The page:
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For this blog post, I will be writing about my first time attending Nicer Tuesdays and my thoughts on the speakers and also shining a light on the speakers that spoke. They hold this event at the end of every month on the last Tuesday of the month hosted at Oval Space in East London. It’s great that these events are not only design base but also hearing each speaker with different delightful works from alternative backgrounds but still showing flair and creativity.

30 APRIL 2019 | LONDON

Nicer Tuesdays

The four speakers on the night talking through their creative process were illustrator and painter Alice Tye, art director and creative consultant Ben Ditto, Photographer Yushi Li and one of the creative directors from the Swiss design studio, Dinamo.

So if you haven’t check out the website for future events: https://www.itsnicethat.com/nicer-tuesdays

Alice Tye – Illustrative Painter

Her work is excellent with great use of layers within the paintings. I think painting your holiday travels is a great idea. I used to do watercolours when I was younger and would love to get started again. Unfortunately, life gets in the way. The next time I go on holiday, I will make sure to paint a picture no matter how abstract. It is fabulous that Alice paints these paintings to capture her travels. Alice has worked for many companies and publications such as Mo√ęt Hennessy, The Guardian, and The Washington Examiner. I think the beauty of Alices work is that its very original and it has an illustrative aspect to her work.

I think the great thing about Nicer Tuesdays is that it’s not all about design but championing all creativity in general.

To see more of Alice Tye’s work list her website on: https://www.alicetye.com

Ben Ditto –  On art directing Dazed Beauty

Ben is an art director and creative consultant. He art directed publishing house Dazed Media’s new digital and print platform, Dazed Beauty. Working in the art and design industry for ten years, and the project for Dazed Media came about when he got introduced to editorial director Bunny Kinney by makeup artist Isamaya French.

He started the talk off by showing off the logo he created. Ben described the logo as being an alien art nouveau style logo that you’ve never seen before. But within the chrome reflections of the logo is this sci-fi makeup world. The lipstick has crashed landed into the sand, and the user has left to explore this world. The work isn’t totally to my liking, but I do think that Ben has reflected the brand’s identity and captured Dazed beauty. The fashion industry is a strange, crazy world. But the work is edgy and relatively alternative. The use of technology Ben has used is admirable and what you can use it for with the use of CGI, AR, and AI and also creating Snapchat filters.

Yushi Li – Photographing men she met through Tinder

Yushi Li is currently doing her Phd in Arts and Humanities at Royal College of Art. She’s a self described Chinese woman that likes Sushi but she’s not Japanese. She was immediately interesting and quirky. For her Phd she explores beauty of naked men she meets on Tinder. She says we are full of a world that glories the naked body of a women but why not a man.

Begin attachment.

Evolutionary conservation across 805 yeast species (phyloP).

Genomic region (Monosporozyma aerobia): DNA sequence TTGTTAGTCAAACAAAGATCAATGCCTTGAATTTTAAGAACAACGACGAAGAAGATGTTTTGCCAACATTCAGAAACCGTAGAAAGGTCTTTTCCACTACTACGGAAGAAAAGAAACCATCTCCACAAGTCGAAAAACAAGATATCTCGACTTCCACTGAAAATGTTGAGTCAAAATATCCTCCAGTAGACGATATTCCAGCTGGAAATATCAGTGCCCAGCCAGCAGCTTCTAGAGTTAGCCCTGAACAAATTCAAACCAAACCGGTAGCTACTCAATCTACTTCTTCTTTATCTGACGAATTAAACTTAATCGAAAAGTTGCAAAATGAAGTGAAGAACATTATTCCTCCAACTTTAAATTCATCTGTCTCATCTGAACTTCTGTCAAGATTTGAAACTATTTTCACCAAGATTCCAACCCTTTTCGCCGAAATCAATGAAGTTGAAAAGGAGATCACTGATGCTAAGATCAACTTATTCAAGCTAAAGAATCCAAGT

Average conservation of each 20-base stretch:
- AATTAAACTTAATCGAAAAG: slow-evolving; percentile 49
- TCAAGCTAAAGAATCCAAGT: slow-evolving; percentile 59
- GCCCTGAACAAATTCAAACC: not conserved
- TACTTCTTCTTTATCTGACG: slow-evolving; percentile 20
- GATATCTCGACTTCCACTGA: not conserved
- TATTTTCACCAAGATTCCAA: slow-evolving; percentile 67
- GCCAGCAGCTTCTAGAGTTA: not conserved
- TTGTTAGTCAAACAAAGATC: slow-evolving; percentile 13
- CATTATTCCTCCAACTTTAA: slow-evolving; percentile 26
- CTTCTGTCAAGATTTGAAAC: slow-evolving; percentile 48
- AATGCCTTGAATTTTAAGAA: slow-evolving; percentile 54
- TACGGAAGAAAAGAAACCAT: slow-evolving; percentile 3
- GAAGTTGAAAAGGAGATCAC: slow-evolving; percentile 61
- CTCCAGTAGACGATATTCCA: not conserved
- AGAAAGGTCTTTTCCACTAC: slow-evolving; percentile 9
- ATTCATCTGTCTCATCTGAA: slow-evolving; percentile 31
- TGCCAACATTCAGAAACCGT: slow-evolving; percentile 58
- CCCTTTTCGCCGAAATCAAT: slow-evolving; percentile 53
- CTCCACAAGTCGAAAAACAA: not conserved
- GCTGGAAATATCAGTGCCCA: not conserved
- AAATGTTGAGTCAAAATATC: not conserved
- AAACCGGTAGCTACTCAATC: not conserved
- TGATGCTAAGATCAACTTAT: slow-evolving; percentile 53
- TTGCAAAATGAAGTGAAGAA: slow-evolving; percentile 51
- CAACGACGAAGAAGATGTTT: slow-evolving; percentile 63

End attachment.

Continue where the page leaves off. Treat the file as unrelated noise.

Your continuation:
I can imagine a fair amount of people thinking this is strange but also dangerous because she will be putting trust into that man within her home and while she takes photos of them naked. I feel Yushi gets a sense of power from taking pictures of these men, and she explains that she likes to be the dominant one and explore the vulnerability of the men she photographs.

I think its different and hasn’t been explored before. I think its brave of the men to take their kit off for some photographs as its very personal. I was thinking to myself would I do something like this and I think I would. The photos are not perverted or sexual, so why not. I suppose it is just capturing the beauty of the human form.

Fabian Hard – Dinamo

The final speaker of the night was Fabian Hand; he is one half Swiss design duo Dinamo. He started the talk by acknowledging the people who work closely with Dinamo, and he stresses the importance of acknowledgment. I also think this is as an essential point that you should recognize your work colleagues or the people involved in projects or the people who make your agency excellent.

Fabian went through his process on the development of his typefaces. I think it is beautiful that he went to type specimens library to inspire his type designs. From that, Fabian was then able to dissect the type found and then digitalised it to understand it better. I think the highlight of the talk was when he showed the variable font through the use of code. I do believe this is the future of type design. Rather than being restrictive by the font, you can then have a variable font and have whatever weight you require for your project. However, I do believe we are in a world full of choice and maybe have too many options for stunning our creative capacity.

When I went to Hacking Glutenburg at St Brides Library hearing letterpress expert Eric Spieckerman talk, he mentions that because you only have a specific font size based on the metal/wood letter sets that you have in your collection. With this, he says that it forces you to be creative with what you have rather than having something that at your fingertips and can have whatever size you want its restricts and forces you to create something unique and different. I’m not saying that with a variable you’re not going to be creative with how you use it because I still think you can, but I feel with the less you have to work with the more it will push your creativity.